Coli : Coli And Its Effects On Hemorrhagic Colitis Outbreaks Caused By E. Coil O157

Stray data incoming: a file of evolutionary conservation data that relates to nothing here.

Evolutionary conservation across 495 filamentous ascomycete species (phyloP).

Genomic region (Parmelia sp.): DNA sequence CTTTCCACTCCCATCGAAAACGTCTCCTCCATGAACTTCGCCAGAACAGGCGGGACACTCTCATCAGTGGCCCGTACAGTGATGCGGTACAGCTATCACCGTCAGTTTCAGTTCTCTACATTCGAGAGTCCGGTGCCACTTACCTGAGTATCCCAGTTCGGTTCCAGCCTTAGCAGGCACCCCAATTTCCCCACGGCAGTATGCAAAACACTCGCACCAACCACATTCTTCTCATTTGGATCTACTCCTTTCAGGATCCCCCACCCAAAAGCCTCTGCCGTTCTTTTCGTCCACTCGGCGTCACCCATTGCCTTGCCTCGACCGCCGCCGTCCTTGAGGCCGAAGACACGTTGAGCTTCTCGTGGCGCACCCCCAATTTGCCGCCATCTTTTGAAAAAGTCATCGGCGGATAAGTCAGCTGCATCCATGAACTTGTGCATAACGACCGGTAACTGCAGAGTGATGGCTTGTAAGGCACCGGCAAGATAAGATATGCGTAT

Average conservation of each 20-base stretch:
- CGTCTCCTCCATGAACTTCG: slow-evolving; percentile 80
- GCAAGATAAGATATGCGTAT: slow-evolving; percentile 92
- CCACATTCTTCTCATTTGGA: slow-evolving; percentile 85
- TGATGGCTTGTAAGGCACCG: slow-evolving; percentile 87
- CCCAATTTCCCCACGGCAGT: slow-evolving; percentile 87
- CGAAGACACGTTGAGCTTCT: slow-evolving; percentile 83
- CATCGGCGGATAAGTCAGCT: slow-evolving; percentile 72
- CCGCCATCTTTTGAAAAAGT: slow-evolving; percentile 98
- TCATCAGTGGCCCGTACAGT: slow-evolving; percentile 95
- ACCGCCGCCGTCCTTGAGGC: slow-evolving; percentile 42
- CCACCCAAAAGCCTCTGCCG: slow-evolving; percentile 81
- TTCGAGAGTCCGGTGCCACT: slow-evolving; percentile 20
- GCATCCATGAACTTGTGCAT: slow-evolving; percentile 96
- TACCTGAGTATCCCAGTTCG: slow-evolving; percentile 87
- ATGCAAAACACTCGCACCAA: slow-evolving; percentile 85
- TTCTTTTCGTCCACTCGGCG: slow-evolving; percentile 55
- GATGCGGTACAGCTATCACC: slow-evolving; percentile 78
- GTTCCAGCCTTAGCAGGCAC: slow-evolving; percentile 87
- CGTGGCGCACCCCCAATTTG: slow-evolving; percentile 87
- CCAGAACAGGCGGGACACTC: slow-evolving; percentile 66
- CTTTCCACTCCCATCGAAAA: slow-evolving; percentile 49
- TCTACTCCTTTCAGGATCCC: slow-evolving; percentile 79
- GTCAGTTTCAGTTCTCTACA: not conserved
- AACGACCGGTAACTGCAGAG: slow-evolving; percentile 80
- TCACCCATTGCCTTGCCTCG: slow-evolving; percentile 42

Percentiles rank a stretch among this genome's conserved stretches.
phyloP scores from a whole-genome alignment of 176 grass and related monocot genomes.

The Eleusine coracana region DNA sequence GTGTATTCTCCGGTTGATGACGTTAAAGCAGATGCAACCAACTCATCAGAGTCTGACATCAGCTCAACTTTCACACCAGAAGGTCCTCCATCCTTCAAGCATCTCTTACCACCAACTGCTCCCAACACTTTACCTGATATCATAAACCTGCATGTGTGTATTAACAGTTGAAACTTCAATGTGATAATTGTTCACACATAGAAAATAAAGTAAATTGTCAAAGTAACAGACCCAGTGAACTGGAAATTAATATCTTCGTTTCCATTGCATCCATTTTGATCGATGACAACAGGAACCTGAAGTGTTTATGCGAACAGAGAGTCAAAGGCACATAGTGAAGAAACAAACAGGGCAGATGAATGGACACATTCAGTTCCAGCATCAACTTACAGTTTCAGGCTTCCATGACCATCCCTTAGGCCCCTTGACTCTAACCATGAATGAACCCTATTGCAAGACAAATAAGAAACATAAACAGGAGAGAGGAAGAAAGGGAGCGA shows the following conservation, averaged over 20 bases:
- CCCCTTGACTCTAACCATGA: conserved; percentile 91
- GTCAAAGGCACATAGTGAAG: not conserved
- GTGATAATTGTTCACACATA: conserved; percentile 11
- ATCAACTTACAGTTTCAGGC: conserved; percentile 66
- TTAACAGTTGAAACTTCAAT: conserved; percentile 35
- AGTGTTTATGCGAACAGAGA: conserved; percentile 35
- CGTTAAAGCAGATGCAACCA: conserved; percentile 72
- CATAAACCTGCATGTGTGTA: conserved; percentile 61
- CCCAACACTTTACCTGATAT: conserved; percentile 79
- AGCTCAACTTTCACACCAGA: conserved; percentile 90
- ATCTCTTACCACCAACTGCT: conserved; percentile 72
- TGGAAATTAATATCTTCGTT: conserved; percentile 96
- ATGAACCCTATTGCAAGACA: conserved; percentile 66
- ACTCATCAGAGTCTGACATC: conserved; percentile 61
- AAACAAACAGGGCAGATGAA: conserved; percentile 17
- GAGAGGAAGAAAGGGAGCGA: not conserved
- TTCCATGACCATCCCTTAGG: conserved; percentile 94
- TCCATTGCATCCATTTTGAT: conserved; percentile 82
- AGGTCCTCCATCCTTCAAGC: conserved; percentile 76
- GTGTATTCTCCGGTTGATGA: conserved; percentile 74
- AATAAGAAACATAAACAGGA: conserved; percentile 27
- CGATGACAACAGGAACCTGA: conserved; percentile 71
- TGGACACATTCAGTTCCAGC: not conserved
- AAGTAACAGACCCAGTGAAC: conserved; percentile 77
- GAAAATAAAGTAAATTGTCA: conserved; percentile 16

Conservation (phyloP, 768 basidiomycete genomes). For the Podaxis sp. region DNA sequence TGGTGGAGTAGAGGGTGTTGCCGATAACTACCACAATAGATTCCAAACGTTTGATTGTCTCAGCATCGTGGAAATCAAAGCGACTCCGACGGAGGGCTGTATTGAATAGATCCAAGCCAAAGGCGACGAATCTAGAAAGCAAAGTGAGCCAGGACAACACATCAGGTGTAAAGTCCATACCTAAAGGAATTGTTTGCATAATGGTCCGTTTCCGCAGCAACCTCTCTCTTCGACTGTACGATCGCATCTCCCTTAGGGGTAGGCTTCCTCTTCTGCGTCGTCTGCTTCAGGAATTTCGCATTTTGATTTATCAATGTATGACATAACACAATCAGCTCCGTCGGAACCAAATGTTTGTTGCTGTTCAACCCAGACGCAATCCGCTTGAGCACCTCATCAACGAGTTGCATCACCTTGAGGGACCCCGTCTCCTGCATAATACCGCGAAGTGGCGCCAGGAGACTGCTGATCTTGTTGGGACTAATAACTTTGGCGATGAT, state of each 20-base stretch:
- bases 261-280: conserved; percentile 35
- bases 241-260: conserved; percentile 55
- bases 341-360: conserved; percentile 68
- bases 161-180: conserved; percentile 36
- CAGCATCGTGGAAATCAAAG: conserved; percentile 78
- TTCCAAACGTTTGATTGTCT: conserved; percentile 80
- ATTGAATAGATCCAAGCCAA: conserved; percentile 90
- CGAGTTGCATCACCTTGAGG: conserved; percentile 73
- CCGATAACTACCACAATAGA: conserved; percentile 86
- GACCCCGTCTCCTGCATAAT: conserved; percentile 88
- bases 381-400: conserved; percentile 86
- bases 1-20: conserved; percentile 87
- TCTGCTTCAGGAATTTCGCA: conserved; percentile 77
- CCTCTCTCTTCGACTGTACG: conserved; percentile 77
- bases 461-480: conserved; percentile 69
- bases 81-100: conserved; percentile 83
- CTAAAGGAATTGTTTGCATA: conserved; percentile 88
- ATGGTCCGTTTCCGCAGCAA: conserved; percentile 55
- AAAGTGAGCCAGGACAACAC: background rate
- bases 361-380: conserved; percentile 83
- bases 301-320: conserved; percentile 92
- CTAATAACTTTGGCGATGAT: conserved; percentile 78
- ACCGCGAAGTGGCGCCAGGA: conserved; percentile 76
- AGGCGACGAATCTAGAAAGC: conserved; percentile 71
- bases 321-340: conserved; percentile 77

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Biocontrol of seven Vero-toxigenic E. coli with lytic bacteriophage for lettuce, sprouts, and seeds With the high morbidity and mortality in hemorrhagic colitis outbreaks caused by E. coil O157:H4, Verotoxigenic Escherichia coli (VTEC) was first described in Canada during the 1980s (Woodward 2002) Verotoxigenic E coli (VTEC) or Shiga-toxigenic E coli, including O157:H7 and other non-O157 serogroups, include O26, O45, O103, O111, O121, and O145, which are increasingly cause foodborn illness in United State. (Brooks, Sowers et al. 2005) Escherichia coli O157:H7 has been found as one of the most common causes of both outbreaks of human diarrheal disease in North America and throughout the world. Major outbreaks happened over the world, and 70% to 80% of sporadic cases of classic hemolytic uremic syndrome (HUS) reported in Canada, the United Kingdom, Germany, Belgium, the Netherlands and Japan have been found associated with E coli O157:H7 infections (Boyce, Swerdlow et al. 1995). Also the other diseases including mild diarrhea, hemorrhagic colitis, and thrombotic thrombocytopenic purpura. The United States Centers for Disease Control and Prevention (CDC) estimates that E. coli causes approximately 73,000 illnesses and more than 60 deaths per year in the United State. (Woodward 2002) The cost of treatment for infections caused by consume VTEC contaminated produce is about $38 billion in average per year in the US due to the increase of foodborne illness associate with produce.

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